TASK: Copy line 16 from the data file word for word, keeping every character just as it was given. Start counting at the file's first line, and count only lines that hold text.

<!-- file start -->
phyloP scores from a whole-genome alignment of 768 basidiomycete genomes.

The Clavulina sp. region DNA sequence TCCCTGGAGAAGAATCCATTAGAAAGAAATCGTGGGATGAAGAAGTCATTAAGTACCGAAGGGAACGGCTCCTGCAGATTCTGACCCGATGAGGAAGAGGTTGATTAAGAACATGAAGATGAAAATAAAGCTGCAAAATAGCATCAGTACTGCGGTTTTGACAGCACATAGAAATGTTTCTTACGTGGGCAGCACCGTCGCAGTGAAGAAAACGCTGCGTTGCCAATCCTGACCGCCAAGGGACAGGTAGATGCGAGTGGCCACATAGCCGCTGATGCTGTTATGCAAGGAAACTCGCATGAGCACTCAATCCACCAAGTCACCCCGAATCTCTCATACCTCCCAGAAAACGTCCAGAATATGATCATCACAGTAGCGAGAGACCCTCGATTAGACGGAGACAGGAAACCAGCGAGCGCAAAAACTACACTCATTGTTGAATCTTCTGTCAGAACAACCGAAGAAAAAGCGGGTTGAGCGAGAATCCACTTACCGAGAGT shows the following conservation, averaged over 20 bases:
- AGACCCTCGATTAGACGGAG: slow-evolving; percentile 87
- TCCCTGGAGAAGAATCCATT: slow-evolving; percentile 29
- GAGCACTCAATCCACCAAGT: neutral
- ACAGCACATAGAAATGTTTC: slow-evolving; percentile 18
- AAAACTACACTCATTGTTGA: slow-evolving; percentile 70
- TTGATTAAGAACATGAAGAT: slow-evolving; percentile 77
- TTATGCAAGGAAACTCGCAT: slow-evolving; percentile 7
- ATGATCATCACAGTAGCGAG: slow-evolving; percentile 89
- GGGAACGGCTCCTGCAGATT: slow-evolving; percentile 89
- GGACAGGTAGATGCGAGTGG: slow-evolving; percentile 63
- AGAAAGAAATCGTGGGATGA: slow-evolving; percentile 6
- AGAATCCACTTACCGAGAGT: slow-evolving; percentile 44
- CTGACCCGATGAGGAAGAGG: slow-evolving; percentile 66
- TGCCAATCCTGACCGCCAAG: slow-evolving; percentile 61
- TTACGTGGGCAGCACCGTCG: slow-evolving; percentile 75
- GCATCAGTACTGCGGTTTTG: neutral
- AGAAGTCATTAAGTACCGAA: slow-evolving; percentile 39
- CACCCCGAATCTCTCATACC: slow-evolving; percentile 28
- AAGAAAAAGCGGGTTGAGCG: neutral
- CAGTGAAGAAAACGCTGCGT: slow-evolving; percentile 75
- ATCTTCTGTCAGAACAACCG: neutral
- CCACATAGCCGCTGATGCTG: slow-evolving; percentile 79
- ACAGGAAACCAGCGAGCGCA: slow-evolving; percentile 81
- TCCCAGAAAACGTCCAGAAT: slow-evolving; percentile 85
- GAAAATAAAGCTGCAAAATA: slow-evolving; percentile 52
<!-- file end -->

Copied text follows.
- TGCCAATCCTGACCGCCAAG: slow-evolving; percentile 61